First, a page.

Robert Silverberg

De postre, cuando termino de leer algún texto dramático, me empaco un cómic o un cuento ciencia ficción.

El postre más dulce hasta ahora es Sundance, un relato que Robert Silverberg escribió en 1969. Es una historia de adicción, de pérdida de identidad, de guerra unipersonal.

Unos años más tarde, Silverberg hizo un ensayo para explicar cómo había escrito Sundance, pero terminó hablando de la transacción artista/audiencia de una forma tan clara que pensé en reproducirla aquí:

These are some of the benefits the writer gets from the creative effort:

-Satisfaction of the shaping impulse, that seemingly universal human drive to reduce entropy, to bring order out of randomness, form out of chaos.
-Codification of the writer’s own thinking in the congnitive sphere through the organization and development of the ideational substructure of the story — a factor typical of sciencie fiction, in which conceptual rather than emotional material often lies at the story’s heart.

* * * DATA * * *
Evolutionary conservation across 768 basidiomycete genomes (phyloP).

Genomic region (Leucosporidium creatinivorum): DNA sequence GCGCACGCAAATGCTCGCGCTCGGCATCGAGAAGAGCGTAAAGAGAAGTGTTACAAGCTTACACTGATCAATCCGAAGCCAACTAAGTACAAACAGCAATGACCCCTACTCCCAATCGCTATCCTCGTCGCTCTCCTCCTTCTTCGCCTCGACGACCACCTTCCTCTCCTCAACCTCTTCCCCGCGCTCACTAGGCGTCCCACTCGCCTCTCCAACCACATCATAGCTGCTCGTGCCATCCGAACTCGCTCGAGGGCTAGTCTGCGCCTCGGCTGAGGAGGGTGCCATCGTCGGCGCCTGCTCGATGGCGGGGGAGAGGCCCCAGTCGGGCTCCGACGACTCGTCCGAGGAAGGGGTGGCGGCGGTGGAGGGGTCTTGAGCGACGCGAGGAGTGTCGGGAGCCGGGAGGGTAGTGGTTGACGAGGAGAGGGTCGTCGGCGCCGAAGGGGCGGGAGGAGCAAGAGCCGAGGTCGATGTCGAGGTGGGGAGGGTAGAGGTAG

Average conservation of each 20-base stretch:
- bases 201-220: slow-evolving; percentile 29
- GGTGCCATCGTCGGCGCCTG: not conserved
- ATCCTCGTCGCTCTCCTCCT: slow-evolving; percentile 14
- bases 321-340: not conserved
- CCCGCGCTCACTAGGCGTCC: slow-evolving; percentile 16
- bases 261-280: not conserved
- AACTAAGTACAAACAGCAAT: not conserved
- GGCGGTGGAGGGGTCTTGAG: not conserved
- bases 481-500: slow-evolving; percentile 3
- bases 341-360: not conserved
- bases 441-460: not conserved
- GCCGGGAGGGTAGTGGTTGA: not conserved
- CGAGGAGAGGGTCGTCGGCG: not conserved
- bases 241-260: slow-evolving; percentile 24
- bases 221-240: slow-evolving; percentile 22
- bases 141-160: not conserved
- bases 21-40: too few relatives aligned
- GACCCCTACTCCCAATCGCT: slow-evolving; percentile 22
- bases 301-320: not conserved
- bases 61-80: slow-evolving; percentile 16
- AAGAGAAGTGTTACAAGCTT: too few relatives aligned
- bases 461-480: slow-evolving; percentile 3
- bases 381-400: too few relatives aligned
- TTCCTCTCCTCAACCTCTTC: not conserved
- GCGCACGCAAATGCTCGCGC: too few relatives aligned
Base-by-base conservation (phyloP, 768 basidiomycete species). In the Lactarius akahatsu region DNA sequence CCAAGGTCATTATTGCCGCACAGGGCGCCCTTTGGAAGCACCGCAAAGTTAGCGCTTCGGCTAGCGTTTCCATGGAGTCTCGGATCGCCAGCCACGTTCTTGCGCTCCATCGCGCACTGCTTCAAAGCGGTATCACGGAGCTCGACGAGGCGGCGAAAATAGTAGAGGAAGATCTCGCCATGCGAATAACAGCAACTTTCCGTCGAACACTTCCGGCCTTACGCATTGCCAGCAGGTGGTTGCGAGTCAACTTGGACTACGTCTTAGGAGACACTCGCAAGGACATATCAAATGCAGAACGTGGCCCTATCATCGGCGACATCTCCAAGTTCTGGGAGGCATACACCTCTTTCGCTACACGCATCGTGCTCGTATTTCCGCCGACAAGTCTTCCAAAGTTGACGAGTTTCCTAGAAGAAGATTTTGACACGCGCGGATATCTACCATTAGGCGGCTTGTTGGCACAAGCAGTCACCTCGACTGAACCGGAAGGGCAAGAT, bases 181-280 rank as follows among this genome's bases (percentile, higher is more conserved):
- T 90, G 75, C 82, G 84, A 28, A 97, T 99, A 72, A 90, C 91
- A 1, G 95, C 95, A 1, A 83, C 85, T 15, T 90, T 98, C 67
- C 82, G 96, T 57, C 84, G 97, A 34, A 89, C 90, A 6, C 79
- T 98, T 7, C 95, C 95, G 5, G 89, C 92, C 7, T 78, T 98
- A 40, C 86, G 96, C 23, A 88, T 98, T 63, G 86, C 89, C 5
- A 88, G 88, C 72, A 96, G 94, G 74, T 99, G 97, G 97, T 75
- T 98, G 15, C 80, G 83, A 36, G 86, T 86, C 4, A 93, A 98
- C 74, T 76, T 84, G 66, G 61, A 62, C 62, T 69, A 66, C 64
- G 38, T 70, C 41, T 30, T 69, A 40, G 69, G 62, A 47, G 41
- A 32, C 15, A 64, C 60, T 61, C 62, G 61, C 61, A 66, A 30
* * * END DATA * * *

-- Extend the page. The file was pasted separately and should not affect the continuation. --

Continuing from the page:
-Emotional catharsis derived from transfer of some aspect of personal experience, perhaps painful, form recollection to artistic manifestation.
-Develpment of technical skills through exploration of form and possible extensions of the possibilites of form.

The reader, on the other hand, may obtain some or all of these benefits form a story:

-A moment of encapsulation in a “pocket universe” drawing him away from the problems of real-world existence: fiction as escape.
-Esthetic response to form and style: the pleasure of experiencig a well-made verbal object.
-Acquisition of vicarious experience: learning something from a story, perhaps of a technical nature (operations of the stock market, theories of linguistics, effects of psychedelic drugs, methods of sexual intercourse) or pehaps in some more general field of human relationships.
-Stimulation of thought: reflections evoked by the story, leading to conclusions not explicit in the text.

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